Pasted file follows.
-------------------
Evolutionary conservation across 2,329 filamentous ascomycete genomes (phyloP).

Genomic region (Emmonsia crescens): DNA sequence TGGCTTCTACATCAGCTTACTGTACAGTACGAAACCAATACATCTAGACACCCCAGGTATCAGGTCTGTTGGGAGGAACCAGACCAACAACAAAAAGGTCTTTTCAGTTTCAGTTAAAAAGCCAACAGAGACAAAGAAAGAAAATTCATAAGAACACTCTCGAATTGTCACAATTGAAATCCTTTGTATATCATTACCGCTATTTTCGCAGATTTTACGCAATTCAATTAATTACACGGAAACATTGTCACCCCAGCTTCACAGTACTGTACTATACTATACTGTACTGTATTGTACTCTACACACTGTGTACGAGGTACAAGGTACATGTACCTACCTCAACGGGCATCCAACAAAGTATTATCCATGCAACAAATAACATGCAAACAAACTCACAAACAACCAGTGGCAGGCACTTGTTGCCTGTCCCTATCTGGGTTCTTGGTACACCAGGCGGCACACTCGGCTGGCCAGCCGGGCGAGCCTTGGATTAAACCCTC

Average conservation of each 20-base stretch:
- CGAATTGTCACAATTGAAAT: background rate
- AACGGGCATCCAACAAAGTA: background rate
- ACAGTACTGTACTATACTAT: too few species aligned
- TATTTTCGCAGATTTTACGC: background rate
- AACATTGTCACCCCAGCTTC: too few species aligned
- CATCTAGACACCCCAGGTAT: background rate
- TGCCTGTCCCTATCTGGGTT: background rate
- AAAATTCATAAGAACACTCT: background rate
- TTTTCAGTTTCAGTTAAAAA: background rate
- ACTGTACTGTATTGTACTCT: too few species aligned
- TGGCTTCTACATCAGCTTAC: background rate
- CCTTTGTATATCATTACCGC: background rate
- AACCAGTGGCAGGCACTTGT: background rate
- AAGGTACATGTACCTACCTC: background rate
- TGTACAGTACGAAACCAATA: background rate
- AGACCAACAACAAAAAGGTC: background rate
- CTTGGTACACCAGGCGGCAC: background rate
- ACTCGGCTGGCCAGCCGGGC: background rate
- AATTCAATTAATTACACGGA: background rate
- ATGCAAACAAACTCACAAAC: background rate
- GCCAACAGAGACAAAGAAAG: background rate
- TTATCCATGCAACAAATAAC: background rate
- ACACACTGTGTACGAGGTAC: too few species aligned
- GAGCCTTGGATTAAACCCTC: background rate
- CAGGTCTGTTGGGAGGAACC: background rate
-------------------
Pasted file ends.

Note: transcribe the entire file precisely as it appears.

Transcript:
Evolutionary conservation across 2,329 filamentous ascomycete genomes (phyloP).

Genomic region (Emmonsia crescens): DNA sequence TGGCTTCTACATCAGCTTACTGTACAGTACGAAACCAATACATCTAGACACCCCAGGTATCAGGTCTGTTGGGAGGAACCAGACCAACAACAAAAAGGTCTTTTCAGTTTCAGTTAAAAAGCCAACAGAGACAAAGAAAGAAAATTCATAAGAACACTCTCGAATTGTCACAATTGAAATCCTTTGTATATCATTACCGCTATTTTCGCAGATTTTACGCAATTCAATTAATTACACGGAAACATTGTCACCCCAGCTTCACAGTACTGTACTATACTATACTGTACTGTATTGTACTCTACACACTGTGTACGAGGTACAAGGTACATGTACCTACCTCAACGGGCATCCAACAAAGTATTATCCATGCAACAAATAACATGCAAACAAACTCACAAACAACCAGTGGCAGGCACTTGTTGCCTGTCCCTATCTGGGTTCTTGGTACACCAGGCGGCACACTCGGCTGGCCAGCCGGGCGAGCCTTGGATTAAACCCTC

Average conservation of each 20-base stretch:
- CGAATTGTCACAATTGAAAT: background rate
- AACGGGCATCCAACAAAGTA: background rate
- ACAGTACTGTACTATACTAT: too few species aligned
- TATTTTCGCAGATTTTACGC: background rate
- AACATTGTCACCCCAGCTTC: too few species aligned
- CATCTAGACACCCCAGGTAT: background rate
- TGCCTGTCCCTATCTGGGTT: background rate
- AAAATTCATAAGAACACTCT: background rate
- TTTTCAGTTTCAGTTAAAAA: background rate
- ACTGTACTGTATTGTACTCT: too few species aligned
- TGGCTTCTACATCAGCTTAC: background rate
- CCTTTGTATATCATTACCGC: background rate
- AACCAGTGGCAGGCACTTGT: background rate
- AAGGTACATGTACCTACCTC: background rate
- TGTACAGTACGAAACCAATA: background rate
- AGACCAACAACAAAAAGGTC: background rate
- CTTGGTACACCAGGCGGCAC: background rate
- ACTCGGCTGGCCAGCCGGGC: background rate
- AATTCAATTAATTACACGGA: background rate
- ATGCAAACAAACTCACAAAC: background rate
- GCCAACAGAGACAAAGAAAG: background rate
- TTATCCATGCAACAAATAAC: background rate
- ACACACTGTGTACGAGGTAC: too few species aligned
- GAGCCTTGGATTAAACCCTC: background rate
- CAGGTCTGTTGGGAGGAACC: background rate